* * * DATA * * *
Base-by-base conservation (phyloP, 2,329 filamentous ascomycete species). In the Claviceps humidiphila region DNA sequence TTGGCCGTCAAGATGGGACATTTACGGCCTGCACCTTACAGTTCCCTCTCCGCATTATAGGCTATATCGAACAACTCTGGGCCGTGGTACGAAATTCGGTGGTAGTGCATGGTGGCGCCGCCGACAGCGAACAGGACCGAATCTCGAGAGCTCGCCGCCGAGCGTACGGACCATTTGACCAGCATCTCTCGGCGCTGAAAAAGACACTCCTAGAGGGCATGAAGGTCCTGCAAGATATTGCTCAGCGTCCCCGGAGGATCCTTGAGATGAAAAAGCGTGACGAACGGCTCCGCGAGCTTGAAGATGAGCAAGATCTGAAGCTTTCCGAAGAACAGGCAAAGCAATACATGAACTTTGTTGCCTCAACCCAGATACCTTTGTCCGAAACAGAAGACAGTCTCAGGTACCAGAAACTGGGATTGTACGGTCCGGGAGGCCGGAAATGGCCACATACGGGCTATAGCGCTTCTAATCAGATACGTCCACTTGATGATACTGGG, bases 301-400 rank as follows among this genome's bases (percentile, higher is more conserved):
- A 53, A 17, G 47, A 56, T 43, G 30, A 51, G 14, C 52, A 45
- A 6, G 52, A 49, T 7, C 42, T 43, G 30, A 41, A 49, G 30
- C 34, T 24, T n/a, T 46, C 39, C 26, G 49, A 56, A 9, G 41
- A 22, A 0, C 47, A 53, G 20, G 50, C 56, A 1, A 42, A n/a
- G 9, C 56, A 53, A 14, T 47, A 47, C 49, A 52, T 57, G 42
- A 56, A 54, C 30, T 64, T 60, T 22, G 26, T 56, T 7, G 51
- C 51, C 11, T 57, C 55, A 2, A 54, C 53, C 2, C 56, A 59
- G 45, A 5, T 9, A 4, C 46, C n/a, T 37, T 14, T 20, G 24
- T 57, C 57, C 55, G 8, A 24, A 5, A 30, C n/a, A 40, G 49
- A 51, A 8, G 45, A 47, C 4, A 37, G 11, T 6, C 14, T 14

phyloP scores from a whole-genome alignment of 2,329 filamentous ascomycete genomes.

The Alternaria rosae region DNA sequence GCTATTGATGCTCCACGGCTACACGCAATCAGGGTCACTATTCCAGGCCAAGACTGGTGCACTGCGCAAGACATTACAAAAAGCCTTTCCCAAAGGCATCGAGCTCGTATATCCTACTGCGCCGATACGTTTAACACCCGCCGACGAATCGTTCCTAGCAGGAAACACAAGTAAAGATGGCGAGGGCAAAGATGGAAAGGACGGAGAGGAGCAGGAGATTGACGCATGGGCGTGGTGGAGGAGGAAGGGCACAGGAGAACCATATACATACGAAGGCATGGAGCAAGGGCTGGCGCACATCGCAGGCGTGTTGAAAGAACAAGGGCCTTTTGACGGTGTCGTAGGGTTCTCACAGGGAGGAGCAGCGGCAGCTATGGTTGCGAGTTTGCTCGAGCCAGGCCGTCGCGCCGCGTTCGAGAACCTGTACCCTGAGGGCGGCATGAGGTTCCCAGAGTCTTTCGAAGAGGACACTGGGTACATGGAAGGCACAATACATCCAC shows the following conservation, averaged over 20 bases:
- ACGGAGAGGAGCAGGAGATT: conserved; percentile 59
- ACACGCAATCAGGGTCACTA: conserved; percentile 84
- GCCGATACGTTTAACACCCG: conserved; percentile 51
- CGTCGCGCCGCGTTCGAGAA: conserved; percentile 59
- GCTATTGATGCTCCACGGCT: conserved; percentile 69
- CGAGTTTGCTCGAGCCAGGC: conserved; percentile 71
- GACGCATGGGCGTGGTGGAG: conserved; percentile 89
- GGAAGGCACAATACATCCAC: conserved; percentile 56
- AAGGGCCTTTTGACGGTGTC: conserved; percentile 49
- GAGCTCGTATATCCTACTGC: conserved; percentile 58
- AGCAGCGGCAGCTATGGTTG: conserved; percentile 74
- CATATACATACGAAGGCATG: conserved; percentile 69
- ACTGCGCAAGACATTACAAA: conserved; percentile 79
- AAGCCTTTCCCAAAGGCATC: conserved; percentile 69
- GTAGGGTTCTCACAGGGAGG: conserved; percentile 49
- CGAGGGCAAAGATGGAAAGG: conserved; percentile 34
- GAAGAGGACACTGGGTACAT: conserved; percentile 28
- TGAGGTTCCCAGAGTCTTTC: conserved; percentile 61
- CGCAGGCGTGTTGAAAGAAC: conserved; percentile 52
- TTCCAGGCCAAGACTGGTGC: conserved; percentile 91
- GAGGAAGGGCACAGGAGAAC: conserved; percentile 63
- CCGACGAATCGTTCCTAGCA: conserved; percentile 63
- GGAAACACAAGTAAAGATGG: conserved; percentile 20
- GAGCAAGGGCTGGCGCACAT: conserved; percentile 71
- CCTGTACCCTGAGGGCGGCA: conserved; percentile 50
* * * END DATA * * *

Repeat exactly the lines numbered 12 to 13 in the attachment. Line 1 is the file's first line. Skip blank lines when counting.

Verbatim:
phyloP scores from a whole-genome alignment of 2,329 filamentous ascomycete genomes.

The Alternaria rosae region DNA sequence GCTATTGATGCTCCACGGCTACACGCAATCAGGGTCACTATTCCAGGCCAAGACTGGTGCACTGCGCAAGACATTACAAAAAGCCTTTCCCAAAGGCATCGAGCTCGTATATCCTACTGCGCCGATACGTTTAACACCCGCCGACGAATCGTTCCTAGCAGGAAACACAAGTAAAGATGGCGAGGGCAAAGATGGAAAGGACGGAGAGGAGCAGGAGATTGACGCATGGGCGTGGTGGAGGAGGAAGGGCACAGGAGAACCATATACATACGAAGGCATGGAGCAAGGGCTGGCGCACATCGCAGGCGTGTTGAAAGAACAAGGGCCTTTTGACGGTGTCGTAGGGTTCTCACAGGGAGGAGCAGCGGCAGCTATGGTTGCGAGTTTGCTCGAGCCAGGCCGTCGCGCCGCGTTCGAGAACCTGTACCCTGAGGGCGGCATGAGGTTCCCAGAGTCTTTCGAAGAGGACACTGGGTACATGGAAGGCACAATACATCCAC shows the following conservation, averaged over 20 bases: